CISE is a Los Angeles-based fashion house that blends socially responsible design with stylish apparel. Founded by Blake Van Putten, CISE produces apparel to give voice to those who are often overlooked or marginalized.
CISE faculty and students frequently collaborate with local community organizations on projects that address local needs. Examples include student groups working with Keister Elementary school to create a garden, as well as Engineering students helping animal shelters reduce their euthanasia rates.
CISE is a research institution with the mission of encouraging investigator-driven research and education, stimulating cross-disciplinary collaboration, developing and maintaining cutting-edge national cyberinfrastructure, and cultivating an IT workforce that will be highly competitive in the global marketplace.
CISE supports a number of initiatives to further this mission, such as the CIO Development Program which encourages collaboration between Chief Information Officers (CIOs) and their peers, research grants and awards designed to boost entrepreneurialism in Silicon Valley, and charitable organisation called CISE Education Fund. Most notable among them is CISE-sponsored smarmy award – an innovative student scholarship designed to aid Bay Area students with financial need pursue degrees in IT or computer science fields.
CISE frequently provides study abroad opportunities that involve hands-on engineering and design projects. One notable example is the Engineering Program’s sophomore design project, which utilizes a complex human-powered vehicle to assist a local client with physical challenges.
Cise, a variant of cis, can mean “cut” or “out.” Cise also roots many words that convey death or killing–such as the ones mentioned above and cid, another variant of cis that means “to kill”.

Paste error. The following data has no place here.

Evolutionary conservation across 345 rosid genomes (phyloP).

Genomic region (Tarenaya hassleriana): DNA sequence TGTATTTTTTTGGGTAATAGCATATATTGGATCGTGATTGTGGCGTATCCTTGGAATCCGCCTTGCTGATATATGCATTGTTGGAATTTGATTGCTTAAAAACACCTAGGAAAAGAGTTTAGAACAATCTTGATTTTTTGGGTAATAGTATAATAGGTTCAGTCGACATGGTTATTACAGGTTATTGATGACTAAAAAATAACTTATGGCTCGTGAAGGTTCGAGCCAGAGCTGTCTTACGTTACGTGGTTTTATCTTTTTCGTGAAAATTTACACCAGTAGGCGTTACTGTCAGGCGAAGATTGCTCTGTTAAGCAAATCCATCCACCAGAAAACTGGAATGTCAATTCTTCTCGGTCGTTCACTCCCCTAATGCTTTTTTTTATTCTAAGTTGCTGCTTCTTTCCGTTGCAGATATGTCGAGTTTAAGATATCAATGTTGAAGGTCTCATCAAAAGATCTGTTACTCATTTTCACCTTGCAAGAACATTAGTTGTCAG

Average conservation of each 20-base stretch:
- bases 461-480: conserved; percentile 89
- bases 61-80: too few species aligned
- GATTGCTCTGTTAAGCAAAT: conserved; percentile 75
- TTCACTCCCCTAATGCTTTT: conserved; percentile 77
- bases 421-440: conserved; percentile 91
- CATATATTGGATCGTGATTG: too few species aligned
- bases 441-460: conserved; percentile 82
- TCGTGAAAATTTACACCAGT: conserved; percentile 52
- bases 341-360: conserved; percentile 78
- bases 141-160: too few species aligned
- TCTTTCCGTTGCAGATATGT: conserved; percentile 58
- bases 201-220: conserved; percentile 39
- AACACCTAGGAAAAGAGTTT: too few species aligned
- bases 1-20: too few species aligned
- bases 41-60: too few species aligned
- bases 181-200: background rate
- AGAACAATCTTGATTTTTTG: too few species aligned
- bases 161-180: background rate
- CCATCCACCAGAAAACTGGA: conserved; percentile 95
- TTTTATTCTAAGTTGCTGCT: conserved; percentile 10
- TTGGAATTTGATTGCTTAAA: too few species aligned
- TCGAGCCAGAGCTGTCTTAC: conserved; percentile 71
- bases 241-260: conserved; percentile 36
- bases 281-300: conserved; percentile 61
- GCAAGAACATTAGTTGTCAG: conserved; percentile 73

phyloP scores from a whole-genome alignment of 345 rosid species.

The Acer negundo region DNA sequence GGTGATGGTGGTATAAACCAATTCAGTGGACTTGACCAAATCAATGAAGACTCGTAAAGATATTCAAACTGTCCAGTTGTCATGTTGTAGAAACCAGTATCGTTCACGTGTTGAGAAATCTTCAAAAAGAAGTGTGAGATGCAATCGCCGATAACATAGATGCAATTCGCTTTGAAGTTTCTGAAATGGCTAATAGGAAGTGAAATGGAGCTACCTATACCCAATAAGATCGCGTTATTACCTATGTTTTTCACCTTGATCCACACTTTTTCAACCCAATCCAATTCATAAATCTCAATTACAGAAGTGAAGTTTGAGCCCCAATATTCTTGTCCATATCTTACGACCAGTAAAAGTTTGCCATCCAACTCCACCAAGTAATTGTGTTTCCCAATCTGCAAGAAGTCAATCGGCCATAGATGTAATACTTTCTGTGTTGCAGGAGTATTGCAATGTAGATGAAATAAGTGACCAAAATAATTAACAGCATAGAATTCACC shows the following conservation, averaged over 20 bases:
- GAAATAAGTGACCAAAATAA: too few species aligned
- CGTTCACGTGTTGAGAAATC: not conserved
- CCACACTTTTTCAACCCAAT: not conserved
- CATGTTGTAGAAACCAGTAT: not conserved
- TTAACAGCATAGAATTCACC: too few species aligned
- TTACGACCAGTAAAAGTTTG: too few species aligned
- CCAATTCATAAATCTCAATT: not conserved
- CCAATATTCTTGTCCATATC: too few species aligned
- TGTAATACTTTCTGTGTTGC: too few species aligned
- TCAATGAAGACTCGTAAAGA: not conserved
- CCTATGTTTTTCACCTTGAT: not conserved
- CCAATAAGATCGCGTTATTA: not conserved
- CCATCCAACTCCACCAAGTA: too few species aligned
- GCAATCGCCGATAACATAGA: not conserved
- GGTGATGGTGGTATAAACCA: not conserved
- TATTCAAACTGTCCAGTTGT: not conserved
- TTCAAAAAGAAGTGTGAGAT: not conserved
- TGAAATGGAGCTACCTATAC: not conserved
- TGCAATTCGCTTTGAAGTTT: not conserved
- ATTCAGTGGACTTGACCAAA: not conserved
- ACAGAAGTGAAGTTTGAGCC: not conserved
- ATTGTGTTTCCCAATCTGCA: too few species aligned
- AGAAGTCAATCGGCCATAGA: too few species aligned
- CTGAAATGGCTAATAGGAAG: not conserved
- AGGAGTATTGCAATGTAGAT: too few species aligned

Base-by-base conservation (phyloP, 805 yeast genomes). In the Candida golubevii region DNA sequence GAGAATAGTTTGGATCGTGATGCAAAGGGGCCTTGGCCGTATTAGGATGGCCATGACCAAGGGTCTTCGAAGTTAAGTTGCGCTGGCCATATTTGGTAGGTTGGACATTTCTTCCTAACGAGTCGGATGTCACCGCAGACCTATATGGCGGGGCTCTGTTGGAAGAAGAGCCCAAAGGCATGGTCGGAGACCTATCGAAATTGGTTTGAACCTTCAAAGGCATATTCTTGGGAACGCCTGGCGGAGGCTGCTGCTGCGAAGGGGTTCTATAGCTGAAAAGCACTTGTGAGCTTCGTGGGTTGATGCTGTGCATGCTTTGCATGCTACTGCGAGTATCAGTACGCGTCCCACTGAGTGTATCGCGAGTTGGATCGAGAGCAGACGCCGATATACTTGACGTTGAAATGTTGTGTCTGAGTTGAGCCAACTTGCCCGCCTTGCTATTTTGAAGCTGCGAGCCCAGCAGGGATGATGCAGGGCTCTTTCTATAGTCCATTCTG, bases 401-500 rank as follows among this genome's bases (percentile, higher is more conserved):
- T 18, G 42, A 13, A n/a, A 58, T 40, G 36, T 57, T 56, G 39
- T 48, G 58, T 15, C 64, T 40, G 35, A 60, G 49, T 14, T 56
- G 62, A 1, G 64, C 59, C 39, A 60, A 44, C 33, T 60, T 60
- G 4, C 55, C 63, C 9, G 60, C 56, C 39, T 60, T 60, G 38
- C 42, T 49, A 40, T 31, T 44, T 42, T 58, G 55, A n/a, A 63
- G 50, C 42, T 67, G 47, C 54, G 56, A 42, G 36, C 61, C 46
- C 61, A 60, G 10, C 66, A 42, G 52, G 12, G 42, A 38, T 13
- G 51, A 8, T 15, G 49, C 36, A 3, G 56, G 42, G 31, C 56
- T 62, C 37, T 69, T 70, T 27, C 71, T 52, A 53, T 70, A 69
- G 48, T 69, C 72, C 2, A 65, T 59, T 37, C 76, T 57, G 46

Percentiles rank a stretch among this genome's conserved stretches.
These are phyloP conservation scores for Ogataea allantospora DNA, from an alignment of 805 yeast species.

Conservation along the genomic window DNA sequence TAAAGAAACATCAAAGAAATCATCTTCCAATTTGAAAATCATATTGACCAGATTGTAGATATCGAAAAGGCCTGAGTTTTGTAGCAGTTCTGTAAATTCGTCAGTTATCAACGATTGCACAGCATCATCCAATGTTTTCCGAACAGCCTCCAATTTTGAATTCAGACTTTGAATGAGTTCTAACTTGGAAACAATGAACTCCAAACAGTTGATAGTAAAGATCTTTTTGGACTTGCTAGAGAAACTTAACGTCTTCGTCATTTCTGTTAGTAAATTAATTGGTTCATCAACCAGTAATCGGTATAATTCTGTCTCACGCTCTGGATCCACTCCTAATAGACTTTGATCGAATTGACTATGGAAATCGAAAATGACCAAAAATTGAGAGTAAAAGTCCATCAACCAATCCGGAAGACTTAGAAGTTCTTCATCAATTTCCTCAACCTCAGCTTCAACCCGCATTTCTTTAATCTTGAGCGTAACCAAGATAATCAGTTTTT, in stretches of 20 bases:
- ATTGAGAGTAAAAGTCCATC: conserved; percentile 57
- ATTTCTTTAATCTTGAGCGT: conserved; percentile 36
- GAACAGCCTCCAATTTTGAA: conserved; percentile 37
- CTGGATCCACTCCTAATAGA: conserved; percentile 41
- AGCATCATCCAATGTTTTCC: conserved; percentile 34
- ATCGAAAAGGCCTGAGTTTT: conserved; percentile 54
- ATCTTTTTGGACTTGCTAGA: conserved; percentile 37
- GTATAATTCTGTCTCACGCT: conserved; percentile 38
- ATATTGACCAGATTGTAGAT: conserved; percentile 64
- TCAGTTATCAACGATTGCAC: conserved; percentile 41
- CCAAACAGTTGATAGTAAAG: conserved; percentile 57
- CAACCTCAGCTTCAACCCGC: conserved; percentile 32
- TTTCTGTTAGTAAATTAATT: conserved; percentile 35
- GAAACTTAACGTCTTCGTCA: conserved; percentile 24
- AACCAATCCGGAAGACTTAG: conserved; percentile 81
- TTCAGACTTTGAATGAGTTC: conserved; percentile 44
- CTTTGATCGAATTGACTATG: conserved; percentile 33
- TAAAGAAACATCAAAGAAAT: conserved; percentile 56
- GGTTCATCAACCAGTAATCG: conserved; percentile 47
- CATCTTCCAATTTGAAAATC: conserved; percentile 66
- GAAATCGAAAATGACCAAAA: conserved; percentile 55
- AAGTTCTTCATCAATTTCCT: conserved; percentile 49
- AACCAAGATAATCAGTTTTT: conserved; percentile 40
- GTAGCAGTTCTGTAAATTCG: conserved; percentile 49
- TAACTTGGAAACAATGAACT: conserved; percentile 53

The word is believed to have come from a Latin root that can be seen in words such as circumcise, decisive, incision, incisive, precise and scissors. Furthermore, cid is the root of the English verb ‘to cut’ which describes the process of cutting itself.
Cise is a surname found in many countries around the world. However, certain regions use it more commonly than others due to their shared African ancestry and presence there.
CISE Community Research Infrastructure (CCRI) program fosters discovery and learning in core CISE disciplines represented by three participating divisions [Computing & Communication Foundations (CCF), Computer & Network Systems (CNS), and Information & Intelligent Systems (IIS), by funding the establishment and improvement of world-class research infrastructure with integrated suites of tools, resources, user services, as well as community outreach activities.
The CCRI is a major contributor to the University’s mission of advancing discovery and education in computing, information science, and engineering, with an emphasis on enabling and engaging diverse communities of researchers with focused research agendas. To this end, CCRI projects should create infrastructure that supports their intellectual focus.
One of the greatest advantages of CCRI is its potential to foster and support an engaged research community with a defined research agenda. A successful CCRI project should facilitate and motivate participation in a research program by multiple CISE disciplinary researchers, led by CISE disciplinary experts.
CISE, a Los Angeles-based fashion house founded by Blake Van Putten – believes in “stronger threads for a stronger community”. Their designs give voice to those often silenced in society through apparel. Established by an ex-project manager on Wall Street, their mission is rooted in Blake’s passion for entrepreneurship and the idea that one purchase can make an impact around the world.
CISE is a multi-faceted company, covering everything from apparel production and event planning to social media marketing and charitable work in the local community. As such, they often find themselves in situations where they must step outside their comfort zone.
CISE students often collaborate with local organizations such as Keister Elementary school in West Philadelphia and the Office for the Advancement of Sustainable Energy to address pressing issues within our community. Furthermore, many CISE faculty members engage in outreach initiatives through student projects or public service opportunities.